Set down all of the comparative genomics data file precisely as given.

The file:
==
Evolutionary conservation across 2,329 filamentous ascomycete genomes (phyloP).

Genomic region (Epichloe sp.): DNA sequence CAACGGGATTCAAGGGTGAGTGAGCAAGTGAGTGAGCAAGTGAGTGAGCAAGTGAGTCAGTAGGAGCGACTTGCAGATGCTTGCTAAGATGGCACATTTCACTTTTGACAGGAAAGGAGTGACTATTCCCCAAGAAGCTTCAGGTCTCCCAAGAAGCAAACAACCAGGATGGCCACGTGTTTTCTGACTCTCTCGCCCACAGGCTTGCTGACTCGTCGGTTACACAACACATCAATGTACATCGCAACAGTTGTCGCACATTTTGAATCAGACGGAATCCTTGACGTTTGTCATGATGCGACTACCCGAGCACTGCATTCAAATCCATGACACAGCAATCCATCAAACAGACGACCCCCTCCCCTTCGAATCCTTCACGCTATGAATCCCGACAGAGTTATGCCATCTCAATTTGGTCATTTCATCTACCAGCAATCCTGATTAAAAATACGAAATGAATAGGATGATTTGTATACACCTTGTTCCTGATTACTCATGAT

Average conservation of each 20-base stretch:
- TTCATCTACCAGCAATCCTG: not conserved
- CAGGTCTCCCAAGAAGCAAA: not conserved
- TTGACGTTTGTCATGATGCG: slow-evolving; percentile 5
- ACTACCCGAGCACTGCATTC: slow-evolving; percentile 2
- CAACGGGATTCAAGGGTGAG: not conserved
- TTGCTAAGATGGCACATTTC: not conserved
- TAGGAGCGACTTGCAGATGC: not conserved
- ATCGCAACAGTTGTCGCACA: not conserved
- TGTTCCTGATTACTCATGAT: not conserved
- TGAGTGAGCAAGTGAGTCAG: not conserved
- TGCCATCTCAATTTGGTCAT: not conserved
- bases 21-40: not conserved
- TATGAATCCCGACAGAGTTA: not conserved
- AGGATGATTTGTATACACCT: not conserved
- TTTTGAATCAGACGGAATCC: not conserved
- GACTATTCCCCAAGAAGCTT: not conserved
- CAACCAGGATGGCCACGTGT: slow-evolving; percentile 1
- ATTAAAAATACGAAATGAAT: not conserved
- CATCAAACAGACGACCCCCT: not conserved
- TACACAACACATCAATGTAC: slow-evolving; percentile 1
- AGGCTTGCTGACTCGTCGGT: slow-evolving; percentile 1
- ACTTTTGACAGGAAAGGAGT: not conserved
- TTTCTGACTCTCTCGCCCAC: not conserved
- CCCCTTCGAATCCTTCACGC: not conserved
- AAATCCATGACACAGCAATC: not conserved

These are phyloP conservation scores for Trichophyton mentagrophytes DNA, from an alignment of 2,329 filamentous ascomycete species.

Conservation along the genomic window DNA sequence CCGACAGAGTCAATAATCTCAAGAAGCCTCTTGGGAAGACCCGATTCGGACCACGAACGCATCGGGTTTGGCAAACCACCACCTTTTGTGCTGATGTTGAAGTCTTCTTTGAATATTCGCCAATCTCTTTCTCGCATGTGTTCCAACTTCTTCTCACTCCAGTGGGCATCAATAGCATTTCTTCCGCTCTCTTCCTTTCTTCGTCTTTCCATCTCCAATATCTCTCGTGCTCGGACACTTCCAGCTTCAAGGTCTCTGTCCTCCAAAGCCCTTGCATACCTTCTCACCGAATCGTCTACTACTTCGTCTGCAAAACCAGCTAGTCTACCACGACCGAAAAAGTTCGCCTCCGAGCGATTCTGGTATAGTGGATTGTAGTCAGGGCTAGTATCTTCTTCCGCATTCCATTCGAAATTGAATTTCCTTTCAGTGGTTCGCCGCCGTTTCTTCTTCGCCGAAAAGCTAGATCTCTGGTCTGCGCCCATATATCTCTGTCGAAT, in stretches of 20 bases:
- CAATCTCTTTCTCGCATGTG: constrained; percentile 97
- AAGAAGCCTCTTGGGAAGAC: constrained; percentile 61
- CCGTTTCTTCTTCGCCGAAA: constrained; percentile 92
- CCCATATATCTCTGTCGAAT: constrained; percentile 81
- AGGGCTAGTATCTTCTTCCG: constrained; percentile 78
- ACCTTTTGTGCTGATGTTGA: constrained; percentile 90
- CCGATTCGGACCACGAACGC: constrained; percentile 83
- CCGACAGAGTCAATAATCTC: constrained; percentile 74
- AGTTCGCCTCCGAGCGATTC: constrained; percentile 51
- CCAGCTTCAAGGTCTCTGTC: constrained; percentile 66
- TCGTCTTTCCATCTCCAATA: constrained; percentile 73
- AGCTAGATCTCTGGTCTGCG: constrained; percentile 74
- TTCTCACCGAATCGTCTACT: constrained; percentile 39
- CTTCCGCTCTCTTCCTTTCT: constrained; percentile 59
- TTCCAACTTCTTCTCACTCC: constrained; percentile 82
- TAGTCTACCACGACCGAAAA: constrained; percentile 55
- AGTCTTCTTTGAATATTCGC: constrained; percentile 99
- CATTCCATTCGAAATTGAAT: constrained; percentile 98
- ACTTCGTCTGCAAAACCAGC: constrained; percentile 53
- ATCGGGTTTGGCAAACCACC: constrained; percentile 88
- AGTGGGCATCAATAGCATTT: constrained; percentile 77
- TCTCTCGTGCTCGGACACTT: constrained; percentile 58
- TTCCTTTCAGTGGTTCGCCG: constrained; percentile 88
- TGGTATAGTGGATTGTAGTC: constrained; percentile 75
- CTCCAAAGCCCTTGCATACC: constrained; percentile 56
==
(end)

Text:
Evolutionary conservation across 2,329 filamentous ascomycete genomes (phyloP).

Genomic region (Epichloe sp.): DNA sequence CAACGGGATTCAAGGGTGAGTGAGCAAGTGAGTGAGCAAGTGAGTGAGCAAGTGAGTCAGTAGGAGCGACTTGCAGATGCTTGCTAAGATGGCACATTTCACTTTTGACAGGAAAGGAGTGACTATTCCCCAAGAAGCTTCAGGTCTCCCAAGAAGCAAACAACCAGGATGGCCACGTGTTTTCTGACTCTCTCGCCCACAGGCTTGCTGACTCGTCGGTTACACAACACATCAATGTACATCGCAACAGTTGTCGCACATTTTGAATCAGACGGAATCCTTGACGTTTGTCATGATGCGACTACCCGAGCACTGCATTCAAATCCATGACACAGCAATCCATCAAACAGACGACCCCCTCCCCTTCGAATCCTTCACGCTATGAATCCCGACAGAGTTATGCCATCTCAATTTGGTCATTTCATCTACCAGCAATCCTGATTAAAAATACGAAATGAATAGGATGATTTGTATACACCTTGTTCCTGATTACTCATGAT

Average conservation of each 20-base stretch:
- TTCATCTACCAGCAATCCTG: not conserved
- CAGGTCTCCCAAGAAGCAAA: not conserved
- TTGACGTTTGTCATGATGCG: slow-evolving; percentile 5
- ACTACCCGAGCACTGCATTC: slow-evolving; percentile 2
- CAACGGGATTCAAGGGTGAG: not conserved
- TTGCTAAGATGGCACATTTC: not conserved
- TAGGAGCGACTTGCAGATGC: not conserved
- ATCGCAACAGTTGTCGCACA: not conserved
- TGTTCCTGATTACTCATGAT: not conserved
- TGAGTGAGCAAGTGAGTCAG: not conserved
- TGCCATCTCAATTTGGTCAT: not conserved
- bases 21-40: not conserved
- TATGAATCCCGACAGAGTTA: not conserved
- AGGATGATTTGTATACACCT: not conserved
- TTTTGAATCAGACGGAATCC: not conserved
- GACTATTCCCCAAGAAGCTT: not conserved
- CAACCAGGATGGCCACGTGT: slow-evolving; percentile 1
- ATTAAAAATACGAAATGAAT: not conserved
- CATCAAACAGACGACCCCCT: not conserved
- TACACAACACATCAATGTAC: slow-evolving; percentile 1
- AGGCTTGCTGACTCGTCGGT: slow-evolving; percentile 1
- ACTTTTGACAGGAAAGGAGT: not conserved
- TTTCTGACTCTCTCGCCCAC: not conserved
- CCCCTTCGAATCCTTCACGC: not conserved
- AAATCCATGACACAGCAATC: not conserved

These are phyloP conservation scores for Trichophyton mentagrophytes DNA, from an alignment of 2,329 filamentous ascomycete species.

Conservation along the genomic window DNA sequence CCGACAGAGTCAATAATCTCAAGAAGCCTCTTGGGAAGACCCGATTCGGACCACGAACGCATCGGGTTTGGCAAACCACCACCTTTTGTGCTGATGTTGAAGTCTTCTTTGAATATTCGCCAATCTCTTTCTCGCATGTGTTCCAACTTCTTCTCACTCCAGTGGGCATCAATAGCATTTCTTCCGCTCTCTTCCTTTCTTCGTCTTTCCATCTCCAATATCTCTCGTGCTCGGACACTTCCAGCTTCAAGGTCTCTGTCCTCCAAAGCCCTTGCATACCTTCTCACCGAATCGTCTACTACTTCGTCTGCAAAACCAGCTAGTCTACCACGACCGAAAAAGTTCGCCTCCGAGCGATTCTGGTATAGTGGATTGTAGTCAGGGCTAGTATCTTCTTCCGCATTCCATTCGAAATTGAATTTCCTTTCAGTGGTTCGCCGCCGTTTCTTCTTCGCCGAAAAGCTAGATCTCTGGTCTGCGCCCATATATCTCTGTCGAAT, in stretches of 20 bases:
- CAATCTCTTTCTCGCATGTG: constrained; percentile 97
- AAGAAGCCTCTTGGGAAGAC: constrained; percentile 61
- CCGTTTCTTCTTCGCCGAAA: constrained; percentile 92
- CCCATATATCTCTGTCGAAT: constrained; percentile 81
- AGGGCTAGTATCTTCTTCCG: constrained; percentile 78
- ACCTTTTGTGCTGATGTTGA: constrained; percentile 90
- CCGATTCGGACCACGAACGC: constrained; percentile 83
- CCGACAGAGTCAATAATCTC: constrained; percentile 74
- AGTTCGCCTCCGAGCGATTC: constrained; percentile 51
- CCAGCTTCAAGGTCTCTGTC: constrained; percentile 66
- TCGTCTTTCCATCTCCAATA: constrained; percentile 73
- AGCTAGATCTCTGGTCTGCG: constrained; percentile 74
- TTCTCACCGAATCGTCTACT: constrained; percentile 39
- CTTCCGCTCTCTTCCTTTCT: constrained; percentile 59
- TTCCAACTTCTTCTCACTCC: constrained; percentile 82
- TAGTCTACCACGACCGAAAA: constrained; percentile 55
- AGTCTTCTTTGAATATTCGC: constrained; percentile 99
- CATTCCATTCGAAATTGAAT: constrained; percentile 98
- ACTTCGTCTGCAAAACCAGC: constrained; percentile 53
- ATCGGGTTTGGCAAACCACC: constrained; percentile 88
- AGTGGGCATCAATAGCATTT: constrained; percentile 77
- TCTCTCGTGCTCGGACACTT: constrained; percentile 58
- TTCCTTTCAGTGGTTCGCCG: constrained; percentile 88
- TGGTATAGTGGATTGTAGTC: constrained; percentile 75
- CTCCAAAGCCCTTGCATACC: constrained; percentile 56